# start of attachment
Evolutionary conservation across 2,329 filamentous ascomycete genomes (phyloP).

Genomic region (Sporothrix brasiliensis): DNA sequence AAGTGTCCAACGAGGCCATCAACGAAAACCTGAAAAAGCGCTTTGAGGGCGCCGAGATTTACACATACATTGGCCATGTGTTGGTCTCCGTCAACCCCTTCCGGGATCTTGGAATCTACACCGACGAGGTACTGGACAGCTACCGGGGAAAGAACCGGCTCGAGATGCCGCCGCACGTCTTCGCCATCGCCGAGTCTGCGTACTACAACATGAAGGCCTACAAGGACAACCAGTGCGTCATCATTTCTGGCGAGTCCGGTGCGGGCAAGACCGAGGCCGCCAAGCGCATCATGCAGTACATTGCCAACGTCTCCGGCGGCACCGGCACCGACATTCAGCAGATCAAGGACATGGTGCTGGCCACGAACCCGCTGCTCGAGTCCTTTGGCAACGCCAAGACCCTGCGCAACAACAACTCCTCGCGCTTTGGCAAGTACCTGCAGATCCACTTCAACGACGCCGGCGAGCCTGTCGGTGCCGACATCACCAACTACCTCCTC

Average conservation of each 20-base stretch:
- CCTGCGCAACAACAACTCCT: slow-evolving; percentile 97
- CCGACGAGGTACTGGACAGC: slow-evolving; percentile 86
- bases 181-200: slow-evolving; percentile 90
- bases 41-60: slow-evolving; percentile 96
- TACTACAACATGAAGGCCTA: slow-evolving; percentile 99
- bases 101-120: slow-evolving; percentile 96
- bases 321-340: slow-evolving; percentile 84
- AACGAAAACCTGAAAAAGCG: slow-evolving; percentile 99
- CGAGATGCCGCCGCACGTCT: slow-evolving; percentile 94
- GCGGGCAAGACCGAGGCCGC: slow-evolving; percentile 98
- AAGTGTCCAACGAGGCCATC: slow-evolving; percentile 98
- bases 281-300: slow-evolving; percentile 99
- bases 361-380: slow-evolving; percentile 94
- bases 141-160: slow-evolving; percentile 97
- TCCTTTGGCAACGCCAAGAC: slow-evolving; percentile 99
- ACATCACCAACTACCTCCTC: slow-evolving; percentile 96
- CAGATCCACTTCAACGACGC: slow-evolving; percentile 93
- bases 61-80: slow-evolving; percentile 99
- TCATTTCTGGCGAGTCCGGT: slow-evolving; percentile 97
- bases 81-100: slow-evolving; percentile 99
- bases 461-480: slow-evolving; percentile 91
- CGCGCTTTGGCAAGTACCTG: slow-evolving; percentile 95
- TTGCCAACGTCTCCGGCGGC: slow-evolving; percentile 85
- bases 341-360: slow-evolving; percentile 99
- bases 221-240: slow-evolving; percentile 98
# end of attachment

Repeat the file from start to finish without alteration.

Evolutionary conservation across 2,329 filamentous ascomycete genomes (phyloP).

Genomic region (Sporothrix brasiliensis): DNA sequence AAGTGTCCAACGAGGCCATCAACGAAAACCTGAAAAAGCGCTTTGAGGGCGCCGAGATTTACACATACATTGGCCATGTGTTGGTCTCCGTCAACCCCTTCCGGGATCTTGGAATCTACACCGACGAGGTACTGGACAGCTACCGGGGAAAGAACCGGCTCGAGATGCCGCCGCACGTCTTCGCCATCGCCGAGTCTGCGTACTACAACATGAAGGCCTACAAGGACAACCAGTGCGTCATCATTTCTGGCGAGTCCGGTGCGGGCAAGACCGAGGCCGCCAAGCGCATCATGCAGTACATTGCCAACGTCTCCGGCGGCACCGGCACCGACATTCAGCAGATCAAGGACATGGTGCTGGCCACGAACCCGCTGCTCGAGTCCTTTGGCAACGCCAAGACCCTGCGCAACAACAACTCCTCGCGCTTTGGCAAGTACCTGCAGATCCACTTCAACGACGCCGGCGAGCCTGTCGGTGCCGACATCACCAACTACCTCCTC

Average conservation of each 20-base stretch:
- CCTGCGCAACAACAACTCCT: slow-evolving; percentile 97
- CCGACGAGGTACTGGACAGC: slow-evolving; percentile 86
- bases 181-200: slow-evolving; percentile 90
- bases 41-60: slow-evolving; percentile 96
- TACTACAACATGAAGGCCTA: slow-evolving; percentile 99
- bases 101-120: slow-evolving; percentile 96
- bases 321-340: slow-evolving; percentile 84
- AACGAAAACCTGAAAAAGCG: slow-evolving; percentile 99
- CGAGATGCCGCCGCACGTCT: slow-evolving; percentile 94
- GCGGGCAAGACCGAGGCCGC: slow-evolving; percentile 98
- AAGTGTCCAACGAGGCCATC: slow-evolving; percentile 98
- bases 281-300: slow-evolving; percentile 99
- bases 361-380: slow-evolving; percentile 94
- bases 141-160: slow-evolving; percentile 97
- TCCTTTGGCAACGCCAAGAC: slow-evolving; percentile 99
- ACATCACCAACTACCTCCTC: slow-evolving; percentile 96
- CAGATCCACTTCAACGACGC: slow-evolving; percentile 93
- bases 61-80: slow-evolving; percentile 99
- TCATTTCTGGCGAGTCCGGT: slow-evolving; percentile 97
- bases 81-100: slow-evolving; percentile 99
- bases 461-480: slow-evolving; percentile 91
- CGCGCTTTGGCAAGTACCTG: slow-evolving; percentile 95
- TTGCCAACGTCTCCGGCGGC: slow-evolving; percentile 85
- bases 341-360: slow-evolving; percentile 99
- bases 221-240: slow-evolving; percentile 98